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Sedimentary, volcanic, and structural processes during triple-junction migration: Insights from the Paleogene record in central Washington

By
Michael P. Eddy
Michael P. Eddy
Department of Geosciences, Princeton University, Princeton, New Jersey 08544, USA
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Paul J. Umhoefer
Paul J. Umhoefer
School of Earth Sciences and Environmental Sustainability, Northern Arizona University, Flagstaff, Arizona 86011, USA
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Robert B. Miller
Robert B. Miller
Department of Geology, San Jose State University, San Jose, California 95192, USA
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Erin E. Donaghy
Erin E. Donaghy
School of Earth Sciences and Environmental Sustainability, Northern Arizona University, Flagstaff, Arizona 86011, USA, and ConocoPhillips, 600 North Dairy Ashford, Houston, Texas 77079, USA
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Melissa Gundersen
Melissa Gundersen
School of Earth Sciences and Environmental Sustainability, Northern Arizona University, Flagstaff, Arizona 86011, USA
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Francesca I. Senes
Francesca I. Senes
Department of Geology, San Jose State University, San Jose, California 95192, USA
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Published:
January 01, 2017
Publication history
31 July 2017

ABSTRACT

This guide describes a three-day field trip to the Paleogene sedimentary and volcanic rocks exposed between the Straight Creek–Fraser River and Entiat faults in the central Washington Cascades. These rocks record a history of deposition, deformation, and magmatism that can be linked to tectonic events along the North American margin using a robust chronology coupled with detailed sedimentological, stratigraphic, and structural studies. These events include deposition in a large sedimentary basin (Swauk basin) that formed in the forearc from <59.9–50 Ma; disruption and deformation of this basin related to the accretion of the Siletzia oceanic plateau between 51 and 49 Ma; the initiation, or acceleration of right-lateral, strike-slip faulting and the development of at least one strike-slip sedimentary basin (Chumstick basin) starting ca. 49 Ma; and the re-establishment of a regional depositional system after ca. 45–44 Ma (Roslyn basin) as strike-slip faulting was localized on the Straight Creek–Fraser River fault. These events are compatible with the presence of the Kula-Farallon ridge near the latitude of Washington ca. 50 Ma and its southward movement, or jump, following the accretion of Siletzia. This trip visits key outcrops that highlight this history and links them to regional studies of sedimentation, faulting, and magmatism to better understand the geologic record of this tectonic setting.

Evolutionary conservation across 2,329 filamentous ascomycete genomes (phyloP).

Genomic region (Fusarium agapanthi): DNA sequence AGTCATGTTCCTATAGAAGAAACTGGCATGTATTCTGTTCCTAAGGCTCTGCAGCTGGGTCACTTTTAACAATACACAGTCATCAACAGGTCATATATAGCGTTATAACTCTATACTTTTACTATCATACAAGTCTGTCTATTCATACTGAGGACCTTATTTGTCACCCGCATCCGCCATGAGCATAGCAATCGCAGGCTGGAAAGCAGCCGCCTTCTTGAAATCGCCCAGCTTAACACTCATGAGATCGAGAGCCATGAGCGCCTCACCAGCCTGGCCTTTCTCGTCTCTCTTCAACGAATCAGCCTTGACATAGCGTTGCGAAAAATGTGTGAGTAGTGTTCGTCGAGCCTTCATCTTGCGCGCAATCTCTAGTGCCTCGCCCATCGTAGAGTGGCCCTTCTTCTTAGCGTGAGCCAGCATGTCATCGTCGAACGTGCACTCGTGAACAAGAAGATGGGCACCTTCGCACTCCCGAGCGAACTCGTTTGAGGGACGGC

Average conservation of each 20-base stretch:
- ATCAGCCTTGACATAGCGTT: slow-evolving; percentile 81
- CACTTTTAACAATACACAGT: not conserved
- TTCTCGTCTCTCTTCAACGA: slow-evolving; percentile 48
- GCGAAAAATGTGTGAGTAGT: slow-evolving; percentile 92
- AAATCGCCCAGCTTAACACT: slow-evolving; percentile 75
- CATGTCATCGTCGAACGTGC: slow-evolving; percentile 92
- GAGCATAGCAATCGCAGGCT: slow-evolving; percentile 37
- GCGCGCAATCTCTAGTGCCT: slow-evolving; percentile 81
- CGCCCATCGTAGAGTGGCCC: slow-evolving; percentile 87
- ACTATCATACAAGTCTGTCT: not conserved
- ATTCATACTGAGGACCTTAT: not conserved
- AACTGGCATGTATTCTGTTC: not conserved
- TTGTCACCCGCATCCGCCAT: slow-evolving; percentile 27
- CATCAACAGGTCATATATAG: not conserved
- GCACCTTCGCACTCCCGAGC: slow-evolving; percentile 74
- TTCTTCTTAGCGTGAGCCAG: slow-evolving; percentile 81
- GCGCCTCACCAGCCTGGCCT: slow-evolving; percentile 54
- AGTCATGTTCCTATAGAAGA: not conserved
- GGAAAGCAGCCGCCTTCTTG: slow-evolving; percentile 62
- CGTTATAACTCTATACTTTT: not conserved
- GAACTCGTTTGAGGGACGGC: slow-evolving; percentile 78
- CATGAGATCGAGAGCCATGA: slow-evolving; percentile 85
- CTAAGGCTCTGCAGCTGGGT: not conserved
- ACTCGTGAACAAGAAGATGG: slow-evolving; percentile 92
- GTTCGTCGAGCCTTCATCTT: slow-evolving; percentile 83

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GSA Field Guides

From the Puget Lowland to East of the Cascade Range: Geologic Excursions in the Pacific Northwest

Ralph A. Haugerud
Ralph A. Haugerud
U.S. Geological Survey c/o Department of Earth and Space Sciences University of Washington, Box 351310 Seattle, Washington 98195, USA
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Harvey M. Kelsey
Harvey M. Kelsey
Geology Department Humboldt State University 1 Harpst Street Arcata, California 95521, USA
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Geological Society of America
Volume
49
ISBN electronic:
9780813756493
Publication date:
January 01, 2017

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